Thursday, 31 August 2017

Study: ERs Systematically Price-Gouge Patients; Here Are 3 Ways To Save Money

Many families are struggling to find viable and affordable healthcare options, and a recent study by Johns Hopkins School of Medicine showed that patients are being overcharged for ER services by over $3 billion each year.

The Medical Expenditure Panel Survey reports that the average ER visitor pays total costs of $1,318 and a mean cost of $615. However, the study showed that the charges for emergency physician services can be anywhere from one to 12.6 times more than the Medicare allowance.

"There are massive disparities in service costs across emergency rooms, and that price gouging is the worst for the most vulnerable populations," said senior investigator and professor of surgery at JHU's School of Medicine, Martin Makary. "Our study found that inequality is then further compounded on poor, minority groups, who are more likely to receive services from hospitals that charge the most."

To add insult to injury, a private study conducted by Milliman found that approximately 44% to 65% of all ER episodes could have been treated in urgent care clinic settings.

If patients aren't aware of these implications, how are they supposed to protect themselves from price gouging?

Luckily, there are a number of steps patients can take to lower their medical bills without having to sacrifice the quality of care they're receiving. Here are just a few practical ways to save money on medical care.

Take your time choosing an insurance policy:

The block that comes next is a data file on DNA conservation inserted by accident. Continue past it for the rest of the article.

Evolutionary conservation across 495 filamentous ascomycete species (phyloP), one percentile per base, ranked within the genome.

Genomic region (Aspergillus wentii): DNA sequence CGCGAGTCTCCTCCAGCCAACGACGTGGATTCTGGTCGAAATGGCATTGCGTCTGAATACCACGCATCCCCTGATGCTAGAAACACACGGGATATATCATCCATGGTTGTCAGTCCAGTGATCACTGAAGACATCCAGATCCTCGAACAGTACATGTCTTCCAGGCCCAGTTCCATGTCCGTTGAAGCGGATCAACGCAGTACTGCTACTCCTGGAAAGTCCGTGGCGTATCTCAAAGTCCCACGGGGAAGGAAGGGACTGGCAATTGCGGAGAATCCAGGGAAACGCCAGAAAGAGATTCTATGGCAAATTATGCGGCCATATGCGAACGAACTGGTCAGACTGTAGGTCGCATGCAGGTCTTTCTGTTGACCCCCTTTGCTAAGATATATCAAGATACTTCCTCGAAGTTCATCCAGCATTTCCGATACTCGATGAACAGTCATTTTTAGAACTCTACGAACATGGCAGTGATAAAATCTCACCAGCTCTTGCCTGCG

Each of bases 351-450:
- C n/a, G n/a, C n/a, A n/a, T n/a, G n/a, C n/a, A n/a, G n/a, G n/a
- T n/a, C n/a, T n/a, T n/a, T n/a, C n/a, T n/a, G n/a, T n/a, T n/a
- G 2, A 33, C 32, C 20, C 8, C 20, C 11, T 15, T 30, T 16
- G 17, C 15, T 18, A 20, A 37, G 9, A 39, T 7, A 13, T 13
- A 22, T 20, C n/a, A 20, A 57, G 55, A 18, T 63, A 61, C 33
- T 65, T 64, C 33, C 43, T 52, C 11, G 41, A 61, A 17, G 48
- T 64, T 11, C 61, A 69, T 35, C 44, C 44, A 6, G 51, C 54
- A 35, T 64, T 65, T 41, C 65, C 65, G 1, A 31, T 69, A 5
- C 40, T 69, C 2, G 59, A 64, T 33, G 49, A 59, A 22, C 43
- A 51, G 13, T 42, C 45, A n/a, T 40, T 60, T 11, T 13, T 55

Many people feel rushed into choosing an insurance policy so they can start receiving coverage sooner. However, choosing an insurance policy should never be taken lightly. Take your time to explore the various plans affordable and available for you. Experts recommend choosing a plan that incorporates physician and medication coverage and care for chronic conditions. Once you have your list narrowed down to just a few choices, call doctors' offices near you and make sure they accept that type of coverage. Finally, if you have children, check to see if they qualify for free or reduced cost coverage in your state. This can drastically reduce those monthly insurance premiums.

Only get what's necessary:

This may sound like it requires a sacrifice regarding the quality of care you'll be getting, but in fact, some doctors try to push as many medical tests as they can onto their patients, despite considering whether or not they're truly necessary. Don't be afraid to voice your choices when your physician tells you they want you to get a particular test done that you aren't familiar or comfortable with. Take the time to do your own research and come to your own conclusions as to whether or not they're necessary. You'd be surprised how much money you can save by keeping it simple and only getting what you need.

Consider non-profit hospitals:

In the midst of our nation's health care crisis, roughly 75% of Americans are living paycheck-to-paycheck. For those with low incomes, CNBC recommends seeking out nonprofit hospitals and medical centers because hospital fees are simply too erratic.

"Hospital payments will vary because they reflect each individual hospital and the unique care needs of the patient population it serves," American Hospital Association spokeswoman Marie Watteau said in a statement. "One community may have sicker patients with more chronic illness, while another may care for more uninsured patients. Drawing information that is meaningful from a uniform set of charges is challenging because hospital care is individually tailored to each patient's needs."

Ultimately, the Johns Hopkins study demonstrates an underlying need for increased awareness of these money-saving ER alternatives. Tim Xu, the author of the study and JHU medical student, feels as though the problem lies at the foundation of the health care industry as a whole.

"This is a health care systems problem that requires state and federal legislation to protect patients ... Patients really have no way of protecting themselves from these pricing practices."

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